Microscopy Primer
Light and Color
Microscope Basics
Special Techniques
Digital Imaging
Confocal Microscopy
Live-Cell Imaging
Microscopy Museum
Virtual Microscopy
Web Resources
License Info
Image Use
Custom Photos
Site Info
Contact Us

The Galleries:

Photo Gallery
Silicon Zoo
Chip Shots
DNA Gallery
Amino Acids
Religion Collection
Cocktail Collection
Screen Savers
Win Wallpaper
Mac Wallpaper
Movie Gallery

Interactive Tutorials

Incandescent Lamp Filaments

Nearly every source of light depends, at the fundamental level, on the release of energy from atoms that have been excited in some manner. Standard incandescent lamps, derived directly from the early models of the 1800s, now commonly utilize a tungsten filament in an inert gas atmosphere, and produce light through the resistive effect that occurs when the filament temperature increases as electrical current is passed through. This interactive tutorial demonstrates the sub-atomic activity within a conducting incandescent lamp filament that results in resistance to current flow, and ultimately leads to the emission of infrared and visible light photons.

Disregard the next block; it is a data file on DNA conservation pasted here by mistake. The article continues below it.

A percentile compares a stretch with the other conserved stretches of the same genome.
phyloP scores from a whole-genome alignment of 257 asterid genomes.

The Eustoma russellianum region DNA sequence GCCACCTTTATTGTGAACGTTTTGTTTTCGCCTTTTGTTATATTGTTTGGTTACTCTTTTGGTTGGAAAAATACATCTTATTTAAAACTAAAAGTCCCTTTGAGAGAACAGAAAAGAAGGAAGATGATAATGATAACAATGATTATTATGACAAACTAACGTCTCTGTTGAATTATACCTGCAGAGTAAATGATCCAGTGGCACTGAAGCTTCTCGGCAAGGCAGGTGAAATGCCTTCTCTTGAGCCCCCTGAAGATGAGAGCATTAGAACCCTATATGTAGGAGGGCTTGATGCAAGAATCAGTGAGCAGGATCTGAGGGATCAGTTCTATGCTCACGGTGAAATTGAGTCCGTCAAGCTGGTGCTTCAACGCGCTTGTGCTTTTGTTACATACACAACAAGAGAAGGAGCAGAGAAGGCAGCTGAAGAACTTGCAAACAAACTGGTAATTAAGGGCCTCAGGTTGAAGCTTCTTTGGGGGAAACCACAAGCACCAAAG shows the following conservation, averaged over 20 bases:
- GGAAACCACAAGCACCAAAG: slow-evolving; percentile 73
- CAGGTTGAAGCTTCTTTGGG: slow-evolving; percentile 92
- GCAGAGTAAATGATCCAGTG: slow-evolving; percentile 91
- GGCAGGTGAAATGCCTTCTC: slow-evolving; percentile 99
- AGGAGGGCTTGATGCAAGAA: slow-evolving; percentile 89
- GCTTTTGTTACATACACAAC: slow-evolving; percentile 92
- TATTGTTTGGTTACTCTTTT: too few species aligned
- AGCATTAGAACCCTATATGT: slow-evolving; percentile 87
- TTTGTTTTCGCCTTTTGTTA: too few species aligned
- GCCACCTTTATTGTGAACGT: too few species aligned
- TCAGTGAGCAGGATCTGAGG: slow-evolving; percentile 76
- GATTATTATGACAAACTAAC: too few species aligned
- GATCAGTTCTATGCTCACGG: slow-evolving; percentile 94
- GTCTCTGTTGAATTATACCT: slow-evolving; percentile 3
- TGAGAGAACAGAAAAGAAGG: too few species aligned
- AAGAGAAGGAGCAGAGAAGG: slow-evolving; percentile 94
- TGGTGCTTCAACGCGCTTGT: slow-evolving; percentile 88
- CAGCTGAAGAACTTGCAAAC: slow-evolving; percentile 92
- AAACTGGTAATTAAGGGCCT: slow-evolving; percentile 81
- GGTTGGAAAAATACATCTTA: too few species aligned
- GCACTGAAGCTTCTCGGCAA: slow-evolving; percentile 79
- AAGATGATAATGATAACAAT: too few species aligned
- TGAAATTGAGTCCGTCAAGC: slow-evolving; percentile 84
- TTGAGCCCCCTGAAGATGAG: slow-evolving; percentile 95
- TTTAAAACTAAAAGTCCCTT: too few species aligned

Upon initialization, the tutorial window displays a coiled filament similar to those utilized in the common incandescent lamp, or light bulb. Below the coiled filament is presented a greatly enlarged longitudinal section of the filament wire illustrating idealized details of the atoms that make up the conducting material. In order to function as the light source in a lamp, the ends of the coiled filament would be connected to the opposite sides (positive and negative) of an electrical circuit for the supply of power. With sufficient voltage applied to the circuit, current will flow in the form of mass movement of free electrons from the negative to the positive side of the circuit. The tutorial allows the visitor to produce this effect by moving the Voltage slider from its initial left-hand position (zero volts) to the right, which will cause light to be emitted from the filament. The emission increases as the slider is moved farther to the right (up to a maximum of 12 volts), functioning in a manner similar to a household lamp dimmer switch. In an actual incandescent lamp, the filament becomes very hot from resistance to the movement of the electrons, and the light produced is accompanied by a significant amount of heat generation.